Every “Passion Narrative” we have ever heard recalls the intense exchange leading to these words by Jesus: “…and for this reason I have come into the world, to testify to the truth. Everyone who is of the truth hears my voice.” Followed immediately by Pontius Pilate’s stark reply, “What is truth?” (John 18:37-38).
“What is truth?” … this rootless relativism (a short teaching on relativism here) is the next problem Fr. Dubay confronts as we look at Christ’s call to Gospel poverty: “Many today will respond to conflicting theories of evangelical poverty by remarking that ‘your position is suitable for you and mine is suitable for me. God reads our hearts; he does not ask that we be scholars. You go your way, and I will go mine.’ My first comment on this view is that it is light years removed from the attitudes of Jesus and Saint Paul and the rest of the New Testament writers. While there is room for some differences in concrete applications, the Gospel doctrine is clear and specific” (p. 27, HAYP).
It is here that Fr. Dubay marks a very important disinction between contradictory diversity and complimentary diversity. “A complimentary diversity can be good, for in this case different people may be offering insights that complete and enrich one another. They may all be correct. A contradictory diversity is damaging; it can be a disaster. Why? The logician points out that in a contradiction (in which one affirms and another denies exactly what has been affirmed and in the same sense) there is no mutual enrichment. One must be right, and one must be wrong. Which is to say that one must be out of touch with reality. If the reality is important, the result of being out of touch can be a catastrophe. Contradictory opinions, therefore, about social justice, evangelical poverty, sexual morality, and so on are not all equally valid. To hold otherwise is to hold a rootless relativism. It is to be either non- or anti-intellectual, for one operates not on the basis of objective evidences but on no basis at all other than one’s desires and emotions and will” (p. 27, HAYP).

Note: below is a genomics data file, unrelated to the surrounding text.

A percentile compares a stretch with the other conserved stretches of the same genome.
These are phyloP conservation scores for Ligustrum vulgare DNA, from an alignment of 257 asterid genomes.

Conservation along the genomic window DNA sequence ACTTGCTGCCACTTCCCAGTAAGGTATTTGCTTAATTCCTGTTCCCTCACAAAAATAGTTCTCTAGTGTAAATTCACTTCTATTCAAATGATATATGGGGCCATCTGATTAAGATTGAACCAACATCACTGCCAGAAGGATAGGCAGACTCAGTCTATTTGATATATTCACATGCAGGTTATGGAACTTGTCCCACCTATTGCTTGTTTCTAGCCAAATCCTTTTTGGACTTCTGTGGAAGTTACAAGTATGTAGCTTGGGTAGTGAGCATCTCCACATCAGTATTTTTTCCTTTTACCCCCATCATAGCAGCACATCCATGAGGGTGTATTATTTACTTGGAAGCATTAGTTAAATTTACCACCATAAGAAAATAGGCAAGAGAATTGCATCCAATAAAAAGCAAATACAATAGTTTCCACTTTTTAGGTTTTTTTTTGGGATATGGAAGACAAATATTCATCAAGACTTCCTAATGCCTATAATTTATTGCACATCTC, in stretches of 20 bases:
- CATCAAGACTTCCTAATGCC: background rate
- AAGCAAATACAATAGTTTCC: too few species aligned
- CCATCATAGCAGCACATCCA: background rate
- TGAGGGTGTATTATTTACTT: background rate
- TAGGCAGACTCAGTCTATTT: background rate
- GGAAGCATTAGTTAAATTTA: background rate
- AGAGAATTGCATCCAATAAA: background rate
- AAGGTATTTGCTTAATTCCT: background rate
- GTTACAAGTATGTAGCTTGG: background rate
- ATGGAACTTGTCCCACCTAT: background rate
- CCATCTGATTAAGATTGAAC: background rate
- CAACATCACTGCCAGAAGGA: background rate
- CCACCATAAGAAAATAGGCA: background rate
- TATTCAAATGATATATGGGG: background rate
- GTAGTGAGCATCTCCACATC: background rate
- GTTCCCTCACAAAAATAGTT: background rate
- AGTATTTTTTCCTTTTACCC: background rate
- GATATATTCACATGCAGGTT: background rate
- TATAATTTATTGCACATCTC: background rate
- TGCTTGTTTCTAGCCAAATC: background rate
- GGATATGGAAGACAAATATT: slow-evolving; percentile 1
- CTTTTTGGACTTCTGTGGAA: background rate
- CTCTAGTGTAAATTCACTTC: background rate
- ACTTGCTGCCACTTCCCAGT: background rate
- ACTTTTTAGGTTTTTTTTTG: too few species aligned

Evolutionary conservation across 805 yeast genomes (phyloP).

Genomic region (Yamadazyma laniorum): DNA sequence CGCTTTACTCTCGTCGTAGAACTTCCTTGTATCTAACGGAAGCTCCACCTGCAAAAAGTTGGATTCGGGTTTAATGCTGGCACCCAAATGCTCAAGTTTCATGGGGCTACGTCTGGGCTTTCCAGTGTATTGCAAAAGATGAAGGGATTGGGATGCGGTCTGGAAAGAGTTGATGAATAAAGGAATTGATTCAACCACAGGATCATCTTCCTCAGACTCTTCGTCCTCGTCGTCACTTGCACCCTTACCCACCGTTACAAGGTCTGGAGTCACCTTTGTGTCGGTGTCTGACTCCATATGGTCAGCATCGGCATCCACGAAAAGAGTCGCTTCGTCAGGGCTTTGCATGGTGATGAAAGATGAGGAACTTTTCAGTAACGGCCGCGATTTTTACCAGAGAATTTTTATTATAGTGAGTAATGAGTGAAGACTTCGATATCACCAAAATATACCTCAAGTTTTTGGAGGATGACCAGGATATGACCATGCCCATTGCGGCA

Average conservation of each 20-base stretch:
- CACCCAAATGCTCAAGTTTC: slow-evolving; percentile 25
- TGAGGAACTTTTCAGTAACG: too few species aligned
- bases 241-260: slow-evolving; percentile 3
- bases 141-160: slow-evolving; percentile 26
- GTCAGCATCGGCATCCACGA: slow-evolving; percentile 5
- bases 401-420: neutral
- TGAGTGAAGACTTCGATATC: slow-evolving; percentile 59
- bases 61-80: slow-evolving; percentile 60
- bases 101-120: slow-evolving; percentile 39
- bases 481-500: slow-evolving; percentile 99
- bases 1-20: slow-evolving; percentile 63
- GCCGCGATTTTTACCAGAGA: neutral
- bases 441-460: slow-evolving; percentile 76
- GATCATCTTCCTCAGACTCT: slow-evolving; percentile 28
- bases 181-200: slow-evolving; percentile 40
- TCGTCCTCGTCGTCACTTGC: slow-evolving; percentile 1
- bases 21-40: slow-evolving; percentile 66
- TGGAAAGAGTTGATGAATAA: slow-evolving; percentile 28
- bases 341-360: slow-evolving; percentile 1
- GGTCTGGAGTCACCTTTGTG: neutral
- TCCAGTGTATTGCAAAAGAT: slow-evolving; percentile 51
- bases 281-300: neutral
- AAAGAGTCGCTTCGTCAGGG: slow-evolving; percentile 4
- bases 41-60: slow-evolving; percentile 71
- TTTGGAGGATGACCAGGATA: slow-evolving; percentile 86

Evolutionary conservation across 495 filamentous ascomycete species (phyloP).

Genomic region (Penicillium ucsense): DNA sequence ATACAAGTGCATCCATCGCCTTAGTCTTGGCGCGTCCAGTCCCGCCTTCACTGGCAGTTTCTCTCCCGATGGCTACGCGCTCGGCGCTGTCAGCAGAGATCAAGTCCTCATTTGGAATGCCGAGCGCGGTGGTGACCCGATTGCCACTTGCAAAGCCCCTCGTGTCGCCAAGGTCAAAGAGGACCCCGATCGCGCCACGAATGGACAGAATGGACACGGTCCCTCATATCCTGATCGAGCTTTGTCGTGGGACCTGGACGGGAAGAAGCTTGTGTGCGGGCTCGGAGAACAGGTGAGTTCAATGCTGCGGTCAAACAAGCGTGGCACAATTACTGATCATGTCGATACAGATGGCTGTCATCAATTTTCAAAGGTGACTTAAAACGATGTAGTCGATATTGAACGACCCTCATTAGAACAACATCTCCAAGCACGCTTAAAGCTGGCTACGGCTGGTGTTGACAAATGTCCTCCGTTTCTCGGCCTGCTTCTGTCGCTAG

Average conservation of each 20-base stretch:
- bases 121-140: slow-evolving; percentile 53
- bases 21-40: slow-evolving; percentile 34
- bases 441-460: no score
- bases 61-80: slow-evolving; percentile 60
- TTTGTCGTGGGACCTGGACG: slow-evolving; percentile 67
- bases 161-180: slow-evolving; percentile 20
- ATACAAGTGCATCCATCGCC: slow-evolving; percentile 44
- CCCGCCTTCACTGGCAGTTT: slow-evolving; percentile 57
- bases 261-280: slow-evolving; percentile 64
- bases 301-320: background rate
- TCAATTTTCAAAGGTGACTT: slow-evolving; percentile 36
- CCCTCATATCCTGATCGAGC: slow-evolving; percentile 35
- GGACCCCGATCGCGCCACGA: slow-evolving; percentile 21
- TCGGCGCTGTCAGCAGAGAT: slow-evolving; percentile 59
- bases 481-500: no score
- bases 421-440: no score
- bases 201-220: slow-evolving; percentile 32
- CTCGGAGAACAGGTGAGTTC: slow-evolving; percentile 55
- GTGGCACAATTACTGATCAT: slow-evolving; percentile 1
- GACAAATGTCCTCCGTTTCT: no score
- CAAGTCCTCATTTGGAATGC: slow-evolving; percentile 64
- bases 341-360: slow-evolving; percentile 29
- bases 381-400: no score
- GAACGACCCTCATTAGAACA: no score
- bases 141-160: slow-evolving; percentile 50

Now, in the context of this discussion, it is worth looking at the words of Jesus: “Everyone who is of the truth hears my voice.” When we sin, we lose our transparency and our childlike openness to the world and God. Temptation gradually isolates us from God, our loving Father, and weakens us until we believe in a distorted image of God, that the enemy wants to give us. Sin introduces self-consciousness and fear into the human experience. Removing ourselves from the presence of God brought about a disintegration of the primary relationships we have. First of all with God – from whom we are still hiding – with others and with ourselves. The truth is, we are alienated from our true selves as long as we listen to any other voice than God.
Jesus said, “I am the way and the truth and the life” (John 14:6). In later posts we will see the many non-contradicting ways Jesus reveals his truth to us, understanding he did not commit his message to private persons but to a community, the ekklesia (Church).